HTG Capital Partners LLC filed a federal lawsuit against an unnamed defendant for repeatedly conducting spoofing trades in 2013 and 2014. In the lawsuit, HTG claims to have lost $500,000 from the disruptive pattern of trades.

“I think we lost a lot more than half a million from that spoofer,” HTG’s CEO Christopher Hehmeyer said in an interview, “mainly because HTG had to spend thousands of hours to write programs to detect it.” Hehmeyer also serves as the chairman of the National Futures Association, a self-regulatory organization for the U.S. futures industry.

Approximately six months before HTG filed its lawsuit, Allston Trading LLC, also a Chicago-based high frequency trading firm, was identified by anonymous sources as the counterparty to HTG’s transaction in an arbitration case, according to a Bloomberg news report published in August.

Allston stated in an email response to Medill: “We have conducted ourselves with the highest standards of excellence and integrity.”

Hehmeyer believes that spoofing is becoming less of a problem after the CME Group Inc. tightened prohibition of spoofing last fall in its Rule 575, titled “Disruptive Practices Prohibited.” Under the new rule, the CME identifies “recklessness” as a sufficient level of intent to find a violation.

Regulators are putting pressure on the exchanges where spoofers place their trades.

Tim Massad, chairman of the U.S. Commodity Futures Trading Commission, told a Senate subcommittee last week that his agency has asked the CME, where Sarao’s trades were sent, to strengthen its efforts to combat spoofing.

In response, CME Chairman Terry Duffy told the subcommittee that the exchange has devoted “substantial resources” to oversee the markets, including employing “over 200 financial regulatory, IT, and surveillance professionals to monitor its markets and detect financial misconduct before it occurs.”

The whistleblower program under the Dodd-Frank Act could also encourage individuals to help regulators detect fraud and other trading misconduct, Massad said.

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The future of spoofing detection

Not surprisingly, businesses designed to detect spoofing and other disruptive trading tactics are growing.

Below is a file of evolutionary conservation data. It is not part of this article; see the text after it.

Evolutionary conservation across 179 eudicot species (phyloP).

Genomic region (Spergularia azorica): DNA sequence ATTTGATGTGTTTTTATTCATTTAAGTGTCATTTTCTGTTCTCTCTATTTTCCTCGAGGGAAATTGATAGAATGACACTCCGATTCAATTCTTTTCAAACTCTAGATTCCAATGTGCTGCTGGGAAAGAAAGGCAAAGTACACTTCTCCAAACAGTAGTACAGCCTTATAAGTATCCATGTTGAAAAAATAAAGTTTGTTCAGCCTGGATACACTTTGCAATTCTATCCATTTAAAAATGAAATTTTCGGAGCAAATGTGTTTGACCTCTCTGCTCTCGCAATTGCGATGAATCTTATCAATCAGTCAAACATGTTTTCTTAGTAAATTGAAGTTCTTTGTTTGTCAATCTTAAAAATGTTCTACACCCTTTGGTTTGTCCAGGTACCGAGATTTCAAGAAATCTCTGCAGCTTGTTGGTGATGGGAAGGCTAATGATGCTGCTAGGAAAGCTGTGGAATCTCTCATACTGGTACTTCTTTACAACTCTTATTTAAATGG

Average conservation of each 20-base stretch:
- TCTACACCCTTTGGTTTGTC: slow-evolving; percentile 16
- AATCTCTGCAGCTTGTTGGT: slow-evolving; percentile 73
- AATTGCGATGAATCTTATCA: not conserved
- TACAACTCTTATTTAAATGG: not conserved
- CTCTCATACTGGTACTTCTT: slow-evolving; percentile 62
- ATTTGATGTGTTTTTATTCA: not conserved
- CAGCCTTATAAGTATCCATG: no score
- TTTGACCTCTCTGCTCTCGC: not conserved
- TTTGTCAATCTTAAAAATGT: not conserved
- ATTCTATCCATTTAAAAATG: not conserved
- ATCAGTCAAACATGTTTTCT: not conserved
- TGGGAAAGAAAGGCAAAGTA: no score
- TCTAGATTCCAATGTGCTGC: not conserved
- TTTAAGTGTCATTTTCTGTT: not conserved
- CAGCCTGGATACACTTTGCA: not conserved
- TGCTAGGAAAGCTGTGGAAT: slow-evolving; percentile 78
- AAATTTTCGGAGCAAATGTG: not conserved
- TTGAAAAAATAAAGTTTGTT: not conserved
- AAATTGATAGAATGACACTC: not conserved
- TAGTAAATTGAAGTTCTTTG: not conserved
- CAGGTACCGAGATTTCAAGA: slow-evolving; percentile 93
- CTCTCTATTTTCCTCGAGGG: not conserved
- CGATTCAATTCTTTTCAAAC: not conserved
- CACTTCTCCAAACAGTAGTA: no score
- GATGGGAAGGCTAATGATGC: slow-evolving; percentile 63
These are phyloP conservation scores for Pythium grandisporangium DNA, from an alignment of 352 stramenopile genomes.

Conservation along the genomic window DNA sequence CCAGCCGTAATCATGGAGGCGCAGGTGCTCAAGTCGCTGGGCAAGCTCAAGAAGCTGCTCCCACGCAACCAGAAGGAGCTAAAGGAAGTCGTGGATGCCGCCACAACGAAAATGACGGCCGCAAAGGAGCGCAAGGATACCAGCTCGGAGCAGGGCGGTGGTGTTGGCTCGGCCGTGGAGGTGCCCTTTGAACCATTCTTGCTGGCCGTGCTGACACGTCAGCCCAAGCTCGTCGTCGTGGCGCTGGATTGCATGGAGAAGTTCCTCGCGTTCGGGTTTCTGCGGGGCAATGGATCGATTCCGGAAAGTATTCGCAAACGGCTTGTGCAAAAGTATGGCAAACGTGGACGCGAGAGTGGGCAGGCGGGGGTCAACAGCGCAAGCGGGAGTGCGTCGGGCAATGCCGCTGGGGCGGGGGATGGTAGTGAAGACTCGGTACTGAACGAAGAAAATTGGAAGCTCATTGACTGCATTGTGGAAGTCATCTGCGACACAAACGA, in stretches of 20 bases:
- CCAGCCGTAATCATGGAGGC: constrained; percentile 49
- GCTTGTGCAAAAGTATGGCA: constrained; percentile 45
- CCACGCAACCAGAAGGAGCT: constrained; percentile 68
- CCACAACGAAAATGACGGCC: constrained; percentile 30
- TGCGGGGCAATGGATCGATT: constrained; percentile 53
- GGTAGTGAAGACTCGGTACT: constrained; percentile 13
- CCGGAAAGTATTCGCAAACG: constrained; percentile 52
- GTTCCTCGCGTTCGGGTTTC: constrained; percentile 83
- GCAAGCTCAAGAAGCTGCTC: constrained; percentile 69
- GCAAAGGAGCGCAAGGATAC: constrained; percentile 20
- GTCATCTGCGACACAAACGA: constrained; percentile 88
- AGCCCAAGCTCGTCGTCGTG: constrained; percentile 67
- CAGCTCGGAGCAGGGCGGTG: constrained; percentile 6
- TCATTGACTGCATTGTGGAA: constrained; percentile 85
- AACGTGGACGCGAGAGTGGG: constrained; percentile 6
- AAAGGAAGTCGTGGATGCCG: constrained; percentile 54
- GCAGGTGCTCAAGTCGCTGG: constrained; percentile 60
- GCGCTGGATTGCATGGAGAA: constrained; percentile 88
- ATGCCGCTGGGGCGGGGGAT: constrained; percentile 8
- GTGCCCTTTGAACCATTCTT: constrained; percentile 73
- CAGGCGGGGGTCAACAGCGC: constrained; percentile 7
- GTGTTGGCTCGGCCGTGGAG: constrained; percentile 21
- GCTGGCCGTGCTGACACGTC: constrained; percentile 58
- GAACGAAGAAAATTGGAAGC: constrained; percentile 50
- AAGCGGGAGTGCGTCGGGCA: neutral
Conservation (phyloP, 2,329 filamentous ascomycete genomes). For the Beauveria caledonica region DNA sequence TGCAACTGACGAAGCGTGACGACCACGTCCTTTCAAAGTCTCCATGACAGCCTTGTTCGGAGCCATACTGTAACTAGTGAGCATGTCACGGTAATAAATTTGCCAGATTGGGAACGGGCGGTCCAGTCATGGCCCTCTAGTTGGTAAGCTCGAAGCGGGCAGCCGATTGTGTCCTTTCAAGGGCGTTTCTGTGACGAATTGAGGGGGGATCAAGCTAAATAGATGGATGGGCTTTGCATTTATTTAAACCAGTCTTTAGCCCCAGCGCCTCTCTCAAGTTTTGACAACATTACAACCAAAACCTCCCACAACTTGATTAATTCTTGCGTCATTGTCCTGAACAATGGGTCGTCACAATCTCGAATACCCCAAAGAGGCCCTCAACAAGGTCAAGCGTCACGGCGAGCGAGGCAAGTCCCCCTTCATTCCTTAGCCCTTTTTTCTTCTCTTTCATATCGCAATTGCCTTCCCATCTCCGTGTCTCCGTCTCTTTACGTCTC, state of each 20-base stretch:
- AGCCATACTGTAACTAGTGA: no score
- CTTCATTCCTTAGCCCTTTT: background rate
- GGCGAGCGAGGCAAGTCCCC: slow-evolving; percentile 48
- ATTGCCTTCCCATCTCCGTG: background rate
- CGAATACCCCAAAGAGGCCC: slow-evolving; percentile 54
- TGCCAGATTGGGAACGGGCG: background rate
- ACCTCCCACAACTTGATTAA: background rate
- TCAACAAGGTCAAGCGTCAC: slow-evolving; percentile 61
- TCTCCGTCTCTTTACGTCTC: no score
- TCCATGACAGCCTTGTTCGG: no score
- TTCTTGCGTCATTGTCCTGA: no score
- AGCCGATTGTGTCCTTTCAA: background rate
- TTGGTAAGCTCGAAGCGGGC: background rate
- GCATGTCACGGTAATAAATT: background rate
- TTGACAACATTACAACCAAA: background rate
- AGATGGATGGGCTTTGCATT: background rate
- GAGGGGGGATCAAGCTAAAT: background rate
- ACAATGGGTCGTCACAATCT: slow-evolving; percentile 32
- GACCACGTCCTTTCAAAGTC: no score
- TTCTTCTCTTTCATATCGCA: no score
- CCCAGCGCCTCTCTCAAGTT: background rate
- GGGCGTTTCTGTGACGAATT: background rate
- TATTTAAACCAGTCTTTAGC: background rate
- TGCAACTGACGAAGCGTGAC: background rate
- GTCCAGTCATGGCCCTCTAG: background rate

Widerhorn’s firm developed a market surveillance system called Neurensic that uses artificial intelligence technology to analyze order activities of trading firms and exchanges, as well as government inquiries and criminal cases.

Widerhorn said the number of the firm’s customers has grown to be in the “double digits” after the Dodd-Frank anti-spoofing provision and the CME Rule 575 were written.

The system identifies “clusters” of activities which it believes to be related to a particular intent. With these clusters, the system can protect traders by telling them whether their clusters of trades have a strong likelihood of attracting future regulatory attention.

Similarly, the product allows regulators and exchanges to detect trading activity that may be reckless or ill-intended.

Widerhorn said the system is designed to “bring clarity to an issue that affects all industry participants by defining a fair and cohesive industry standard for classifying behavior intent.”

He said spoofing is a still-expanding practice that could be even more widespread than people believe, citing as evidence the fact that his customer base is growing “extremely rapidly.”

“There is clearly more scrutiny over traders now,” said Histed, the former CFTC lawyer, noting the tightening rules by the exchanges and the CFTC rules. “But the task is always for the prosecutors to keep up with the criminals. They innovate and the detectives chase after them.”

Photo at top: The CME’s trading platform is where spoofing took place on May 6, 2010 and allegedly contributed to the “flash crash.” (Lucy Ren/Medill)